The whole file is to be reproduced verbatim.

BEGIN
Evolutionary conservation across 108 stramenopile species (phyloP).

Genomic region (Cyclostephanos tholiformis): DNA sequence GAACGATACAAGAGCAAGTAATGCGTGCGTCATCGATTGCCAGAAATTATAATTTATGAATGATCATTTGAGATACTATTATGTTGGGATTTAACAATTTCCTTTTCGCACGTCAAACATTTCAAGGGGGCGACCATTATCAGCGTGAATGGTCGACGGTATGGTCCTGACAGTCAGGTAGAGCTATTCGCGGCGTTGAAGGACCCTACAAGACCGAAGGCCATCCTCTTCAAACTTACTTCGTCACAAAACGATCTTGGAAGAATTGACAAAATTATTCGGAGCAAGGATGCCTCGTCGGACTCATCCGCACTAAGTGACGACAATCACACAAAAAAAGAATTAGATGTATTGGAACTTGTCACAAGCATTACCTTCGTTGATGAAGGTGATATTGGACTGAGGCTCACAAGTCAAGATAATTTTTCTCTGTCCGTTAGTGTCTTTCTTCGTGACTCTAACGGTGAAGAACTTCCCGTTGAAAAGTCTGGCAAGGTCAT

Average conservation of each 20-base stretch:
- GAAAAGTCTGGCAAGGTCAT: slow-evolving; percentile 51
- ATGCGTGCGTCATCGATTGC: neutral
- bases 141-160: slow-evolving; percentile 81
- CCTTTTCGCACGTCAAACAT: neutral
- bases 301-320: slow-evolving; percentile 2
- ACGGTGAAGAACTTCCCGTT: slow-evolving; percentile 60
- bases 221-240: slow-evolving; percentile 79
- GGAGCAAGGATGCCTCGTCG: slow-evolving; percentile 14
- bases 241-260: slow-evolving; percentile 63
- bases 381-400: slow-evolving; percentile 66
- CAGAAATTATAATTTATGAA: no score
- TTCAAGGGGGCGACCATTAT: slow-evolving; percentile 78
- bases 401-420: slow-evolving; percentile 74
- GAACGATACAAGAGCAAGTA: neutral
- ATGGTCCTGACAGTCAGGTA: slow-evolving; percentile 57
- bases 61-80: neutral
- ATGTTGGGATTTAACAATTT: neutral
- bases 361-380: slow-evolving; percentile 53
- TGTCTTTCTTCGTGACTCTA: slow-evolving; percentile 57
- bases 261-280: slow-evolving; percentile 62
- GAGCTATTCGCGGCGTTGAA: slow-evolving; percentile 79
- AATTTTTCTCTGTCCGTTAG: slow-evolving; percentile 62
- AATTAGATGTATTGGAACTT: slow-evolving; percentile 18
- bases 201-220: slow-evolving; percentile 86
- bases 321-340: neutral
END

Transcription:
Evolutionary conservation across 108 stramenopile species (phyloP).

Genomic region (Cyclostephanos tholiformis): DNA sequence GAACGATACAAGAGCAAGTAATGCGTGCGTCATCGATTGCCAGAAATTATAATTTATGAATGATCATTTGAGATACTATTATGTTGGGATTTAACAATTTCCTTTTCGCACGTCAAACATTTCAAGGGGGCGACCATTATCAGCGTGAATGGTCGACGGTATGGTCCTGACAGTCAGGTAGAGCTATTCGCGGCGTTGAAGGACCCTACAAGACCGAAGGCCATCCTCTTCAAACTTACTTCGTCACAAAACGATCTTGGAAGAATTGACAAAATTATTCGGAGCAAGGATGCCTCGTCGGACTCATCCGCACTAAGTGACGACAATCACACAAAAAAAGAATTAGATGTATTGGAACTTGTCACAAGCATTACCTTCGTTGATGAAGGTGATATTGGACTGAGGCTCACAAGTCAAGATAATTTTTCTCTGTCCGTTAGTGTCTTTCTTCGTGACTCTAACGGTGAAGAACTTCCCGTTGAAAAGTCTGGCAAGGTCAT

Average conservation of each 20-base stretch:
- GAAAAGTCTGGCAAGGTCAT: slow-evolving; percentile 51
- ATGCGTGCGTCATCGATTGC: neutral
- bases 141-160: slow-evolving; percentile 81
- CCTTTTCGCACGTCAAACAT: neutral
- bases 301-320: slow-evolving; percentile 2
- ACGGTGAAGAACTTCCCGTT: slow-evolving; percentile 60
- bases 221-240: slow-evolving; percentile 79
- GGAGCAAGGATGCCTCGTCG: slow-evolving; percentile 14
- bases 241-260: slow-evolving; percentile 63
- bases 381-400: slow-evolving; percentile 66
- CAGAAATTATAATTTATGAA: no score
- TTCAAGGGGGCGACCATTAT: slow-evolving; percentile 78
- bases 401-420: slow-evolving; percentile 74
- GAACGATACAAGAGCAAGTA: neutral
- ATGGTCCTGACAGTCAGGTA: slow-evolving; percentile 57
- bases 61-80: neutral
- ATGTTGGGATTTAACAATTT: neutral
- bases 361-380: slow-evolving; percentile 53
- TGTCTTTCTTCGTGACTCTA: slow-evolving; percentile 57
- bases 261-280: slow-evolving; percentile 62
- GAGCTATTCGCGGCGTTGAA: slow-evolving; percentile 79
- AATTTTTCTCTGTCCGTTAG: slow-evolving; percentile 62
- AATTAGATGTATTGGAACTT: slow-evolving; percentile 18
- bases 201-220: slow-evolving; percentile 86
- bases 321-340: neutral